June 4, 2017: Visions and Dreams

Pentecost Sunday

Acts 2:1-21

Reverend Bill Green

Today is Pentecost, a time we celebrate the coming of the Holy Spirit to the disciples. Luke describes this event in dramatic fashion, “A sound like the rush of a violent wind, divided tongues, as of fire and a tongue resting on each of them. All began to speak in other languages.” People in Jerusalem hear the noise and gather around the house. They were from all over the Roman world and heard the good news of Jesus in their native tongue. What was happening confused them. Some of those gathering begin talking about God’s deeds of power while others say that the disciples are drunk. Peter then stands on the roof and gives the first recorded sermon by a disciple. When he finished it says that 3000 were added to the faithful that day. Because of all these events, we often talk about Pentecost being the birth of the church. Up until this time it had been first, a teaching ministry of Jesus, then a shared memory of the resurrection held by the disciples, and now we have the beginnings of a movement that will ultimately triumph over Rome and become the dominant force in the empire.

On this day, it is common for preachers to focus on the coming of the Spirit; the speaking in different languages; the change in the disciples from fearful and hiding behind locked doors to proclaiming the good news; or how the church began to grow. Rarely do we examine Peter’s sermon. I know that I usually skip over it because I believe there are more important messages to address. But not today! Today I want us to look carefully at his message. It will help, I believe, prepare our hearts and our spirit to hear the work of the Kansas City Leadership team. After church they will be sharing their own visions and dreams for this church.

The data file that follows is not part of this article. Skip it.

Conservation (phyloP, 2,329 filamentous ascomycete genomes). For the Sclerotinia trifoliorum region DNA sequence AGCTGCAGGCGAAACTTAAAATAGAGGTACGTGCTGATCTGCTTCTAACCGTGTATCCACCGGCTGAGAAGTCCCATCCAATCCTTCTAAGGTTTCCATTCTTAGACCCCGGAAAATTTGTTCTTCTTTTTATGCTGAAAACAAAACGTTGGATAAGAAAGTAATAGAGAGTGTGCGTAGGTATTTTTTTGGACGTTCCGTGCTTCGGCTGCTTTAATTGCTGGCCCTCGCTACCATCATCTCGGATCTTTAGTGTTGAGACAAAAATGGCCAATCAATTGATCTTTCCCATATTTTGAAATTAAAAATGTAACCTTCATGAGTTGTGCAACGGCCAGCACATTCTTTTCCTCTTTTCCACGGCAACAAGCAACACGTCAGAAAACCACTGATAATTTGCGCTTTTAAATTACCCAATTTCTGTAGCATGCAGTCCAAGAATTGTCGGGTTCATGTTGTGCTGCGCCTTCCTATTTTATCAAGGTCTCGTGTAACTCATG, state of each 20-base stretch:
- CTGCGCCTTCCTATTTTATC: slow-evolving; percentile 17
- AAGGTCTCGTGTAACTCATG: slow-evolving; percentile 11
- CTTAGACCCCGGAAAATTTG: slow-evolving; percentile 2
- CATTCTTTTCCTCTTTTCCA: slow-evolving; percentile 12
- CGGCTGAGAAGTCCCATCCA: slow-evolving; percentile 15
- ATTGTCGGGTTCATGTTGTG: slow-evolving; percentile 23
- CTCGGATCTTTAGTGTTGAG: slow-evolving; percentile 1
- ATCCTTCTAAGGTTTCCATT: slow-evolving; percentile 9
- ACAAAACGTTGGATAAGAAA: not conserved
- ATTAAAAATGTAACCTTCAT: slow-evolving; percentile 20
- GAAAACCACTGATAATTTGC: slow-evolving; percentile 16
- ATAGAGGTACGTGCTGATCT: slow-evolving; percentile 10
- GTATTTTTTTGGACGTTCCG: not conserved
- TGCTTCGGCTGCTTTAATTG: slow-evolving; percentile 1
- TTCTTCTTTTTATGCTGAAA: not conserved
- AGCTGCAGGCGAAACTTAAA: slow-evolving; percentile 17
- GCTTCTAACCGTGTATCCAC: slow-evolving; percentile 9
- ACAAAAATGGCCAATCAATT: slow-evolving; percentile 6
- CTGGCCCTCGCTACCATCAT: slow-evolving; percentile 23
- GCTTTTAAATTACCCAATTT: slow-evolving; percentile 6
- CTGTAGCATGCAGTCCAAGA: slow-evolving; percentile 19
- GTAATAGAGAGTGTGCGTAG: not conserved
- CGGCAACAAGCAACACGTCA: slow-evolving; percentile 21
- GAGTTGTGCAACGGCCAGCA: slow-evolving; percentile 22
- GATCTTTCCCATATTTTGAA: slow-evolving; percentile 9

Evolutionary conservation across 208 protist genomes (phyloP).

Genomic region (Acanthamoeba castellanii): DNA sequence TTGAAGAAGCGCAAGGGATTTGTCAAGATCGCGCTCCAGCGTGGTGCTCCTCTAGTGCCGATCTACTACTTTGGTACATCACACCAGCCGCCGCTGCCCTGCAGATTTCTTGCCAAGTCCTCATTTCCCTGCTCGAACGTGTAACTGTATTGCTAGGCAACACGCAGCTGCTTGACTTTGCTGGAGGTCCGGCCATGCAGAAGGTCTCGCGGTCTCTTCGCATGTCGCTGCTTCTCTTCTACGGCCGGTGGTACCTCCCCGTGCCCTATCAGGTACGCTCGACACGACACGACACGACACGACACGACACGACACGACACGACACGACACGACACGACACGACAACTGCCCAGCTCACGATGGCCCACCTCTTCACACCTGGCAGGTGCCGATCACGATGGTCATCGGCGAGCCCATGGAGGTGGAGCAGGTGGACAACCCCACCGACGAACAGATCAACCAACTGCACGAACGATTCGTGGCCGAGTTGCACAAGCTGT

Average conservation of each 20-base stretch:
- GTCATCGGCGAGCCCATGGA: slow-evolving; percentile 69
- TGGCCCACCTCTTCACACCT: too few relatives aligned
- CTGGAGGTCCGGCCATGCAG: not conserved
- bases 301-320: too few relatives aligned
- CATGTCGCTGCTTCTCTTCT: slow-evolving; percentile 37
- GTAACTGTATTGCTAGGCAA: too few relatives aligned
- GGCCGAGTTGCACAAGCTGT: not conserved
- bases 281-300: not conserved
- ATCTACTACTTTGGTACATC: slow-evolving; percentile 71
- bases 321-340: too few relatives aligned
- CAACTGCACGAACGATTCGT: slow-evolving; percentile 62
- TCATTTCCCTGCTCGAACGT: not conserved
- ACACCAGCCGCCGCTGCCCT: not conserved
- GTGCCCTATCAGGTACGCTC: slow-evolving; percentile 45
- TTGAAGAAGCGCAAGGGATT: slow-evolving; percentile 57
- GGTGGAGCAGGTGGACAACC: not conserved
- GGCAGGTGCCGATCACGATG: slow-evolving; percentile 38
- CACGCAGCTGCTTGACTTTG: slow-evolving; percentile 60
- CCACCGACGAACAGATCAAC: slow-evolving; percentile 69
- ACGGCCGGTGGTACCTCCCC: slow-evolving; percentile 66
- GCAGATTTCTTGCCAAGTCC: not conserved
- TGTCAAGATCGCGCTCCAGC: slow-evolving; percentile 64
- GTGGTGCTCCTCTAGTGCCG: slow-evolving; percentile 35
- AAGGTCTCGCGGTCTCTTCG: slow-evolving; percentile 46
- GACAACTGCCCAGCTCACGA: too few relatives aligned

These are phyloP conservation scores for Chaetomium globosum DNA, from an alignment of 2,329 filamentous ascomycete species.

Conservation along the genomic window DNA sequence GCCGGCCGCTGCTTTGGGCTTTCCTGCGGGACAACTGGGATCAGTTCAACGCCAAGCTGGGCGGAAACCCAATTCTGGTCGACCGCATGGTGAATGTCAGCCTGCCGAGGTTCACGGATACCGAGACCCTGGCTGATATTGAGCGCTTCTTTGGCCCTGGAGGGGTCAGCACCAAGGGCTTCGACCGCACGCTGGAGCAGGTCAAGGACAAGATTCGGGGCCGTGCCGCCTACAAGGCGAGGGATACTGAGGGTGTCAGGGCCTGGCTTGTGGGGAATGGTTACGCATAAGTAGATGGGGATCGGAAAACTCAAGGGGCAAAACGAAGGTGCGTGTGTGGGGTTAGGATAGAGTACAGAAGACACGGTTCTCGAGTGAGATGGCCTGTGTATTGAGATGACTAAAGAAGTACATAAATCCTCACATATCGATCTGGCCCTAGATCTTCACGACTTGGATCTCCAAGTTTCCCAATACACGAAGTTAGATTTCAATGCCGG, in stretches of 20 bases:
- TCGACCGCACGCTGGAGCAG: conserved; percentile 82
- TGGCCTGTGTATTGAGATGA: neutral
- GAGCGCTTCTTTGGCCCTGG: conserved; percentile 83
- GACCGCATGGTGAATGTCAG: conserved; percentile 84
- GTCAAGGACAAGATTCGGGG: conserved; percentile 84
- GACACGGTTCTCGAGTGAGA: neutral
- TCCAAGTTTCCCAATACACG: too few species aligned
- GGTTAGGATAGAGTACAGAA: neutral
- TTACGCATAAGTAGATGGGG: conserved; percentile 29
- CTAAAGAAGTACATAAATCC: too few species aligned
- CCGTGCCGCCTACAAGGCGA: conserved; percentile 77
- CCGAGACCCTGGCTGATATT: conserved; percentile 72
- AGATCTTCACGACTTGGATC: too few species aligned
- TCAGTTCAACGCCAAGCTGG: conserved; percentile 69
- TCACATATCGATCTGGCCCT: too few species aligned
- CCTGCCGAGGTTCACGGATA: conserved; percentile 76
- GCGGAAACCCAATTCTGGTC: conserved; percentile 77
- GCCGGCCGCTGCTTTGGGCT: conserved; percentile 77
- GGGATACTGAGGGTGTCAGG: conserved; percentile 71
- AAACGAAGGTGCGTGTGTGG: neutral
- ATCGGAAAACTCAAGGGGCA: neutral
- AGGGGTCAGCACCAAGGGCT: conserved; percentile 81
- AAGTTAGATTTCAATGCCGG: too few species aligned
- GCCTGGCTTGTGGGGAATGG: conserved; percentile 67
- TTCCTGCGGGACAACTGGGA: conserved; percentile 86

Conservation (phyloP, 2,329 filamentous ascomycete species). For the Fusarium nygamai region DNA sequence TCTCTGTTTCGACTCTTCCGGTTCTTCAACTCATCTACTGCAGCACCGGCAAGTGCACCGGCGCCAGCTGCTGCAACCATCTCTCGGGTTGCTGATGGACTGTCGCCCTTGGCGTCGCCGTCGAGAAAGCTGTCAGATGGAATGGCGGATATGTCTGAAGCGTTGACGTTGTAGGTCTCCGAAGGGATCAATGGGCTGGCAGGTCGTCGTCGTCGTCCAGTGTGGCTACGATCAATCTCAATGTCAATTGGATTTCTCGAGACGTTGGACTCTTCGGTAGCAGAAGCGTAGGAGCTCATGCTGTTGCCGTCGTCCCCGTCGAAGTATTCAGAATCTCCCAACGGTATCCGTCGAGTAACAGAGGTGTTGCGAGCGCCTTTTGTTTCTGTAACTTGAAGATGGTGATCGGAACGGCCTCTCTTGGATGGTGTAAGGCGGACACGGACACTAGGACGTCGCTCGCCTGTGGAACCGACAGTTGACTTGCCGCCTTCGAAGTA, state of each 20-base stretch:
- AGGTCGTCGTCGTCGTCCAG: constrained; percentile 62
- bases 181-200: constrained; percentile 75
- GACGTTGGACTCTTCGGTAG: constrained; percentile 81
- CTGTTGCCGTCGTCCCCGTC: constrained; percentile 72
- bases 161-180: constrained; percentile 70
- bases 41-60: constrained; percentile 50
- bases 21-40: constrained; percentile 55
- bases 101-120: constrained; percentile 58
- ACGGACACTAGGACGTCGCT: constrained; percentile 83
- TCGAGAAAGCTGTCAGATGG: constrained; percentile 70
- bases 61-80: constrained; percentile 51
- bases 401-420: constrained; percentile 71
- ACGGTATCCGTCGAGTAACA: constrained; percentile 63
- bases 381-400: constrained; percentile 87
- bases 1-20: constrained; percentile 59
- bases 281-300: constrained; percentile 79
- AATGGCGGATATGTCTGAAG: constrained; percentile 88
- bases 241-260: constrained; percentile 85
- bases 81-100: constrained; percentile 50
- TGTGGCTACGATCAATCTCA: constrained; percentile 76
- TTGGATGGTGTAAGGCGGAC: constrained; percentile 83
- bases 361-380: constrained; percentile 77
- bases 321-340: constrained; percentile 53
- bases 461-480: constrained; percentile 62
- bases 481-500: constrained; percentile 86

Peter begins by saying something pretty amazing. It is that the Spirit of God will be poured out on all, no exceptions. He mentions men and women, slaves and free. This is the beginnings of a new mission for the church. The salvation message of Jesus is going to be for all. Judaism of that day believed the grace of God was only for Jews and in particular for Jewish men. Women received any blessings of God through the men in their lives. To talk about God’s Spirit being poured out on women so that they can prophesize is a big deal. To talk about God’s Spirit being poured out on all, not specifically Jews, is the beginnings of a faith doctrine that will lead to the church’s expansion into the Gentile population.

Peter also talks how your young men shall see visions and your old men shall dream dreams. Let’s begin with dreams. Ever since Sigmund Freud, dreams have gotten a bad rap. He said they were a window into the unconscious. He pioneered dream therapy. Simply put, by understanding what you dream you have an understanding of the psychological issues that are affecting you today. So now we think of dreams more as nightmares, those scary things that we would just as soon ignore. Even if not, when we have a dream, if we remember it, we wonder what it meant. Dreaming dreams does not seem to be something we wish upon our old men.

Dreams have an entirely different context in the Bible. There, dreams are seen as a way for God to talk to people and at times share the future with them. Here are just a few of the dream times from the Bible. We have Jacob dreaming about a ladder stretching between earth and heaven. It was at a time he was fleeing for his life and the dream gave him reassurance God was with him. Pharaoh has a dream about seven fat and seven empty ears of wheat and then another similar dream, this one with cattle. He concluded it was the gods trying to tell him something. Only Joseph, a dreamer in his own right, could interpret the dream and, through the dream, Egypt learned there would be seven years of plenty followed by famine. King Nebuchadnezzer had a dream which the prophet Daniel interpreted. It was a word from God about his reign. Then there is Joseph, the father of Jesus. In Matthew much of Joseph’s actions are directed by God through dreams. We have him told in dreams to marry Mary, to flee to Egypt, and later to move to Nazareth. Also in the birth account we have God telling the Wise Men to return to their homes and not go back to Herod.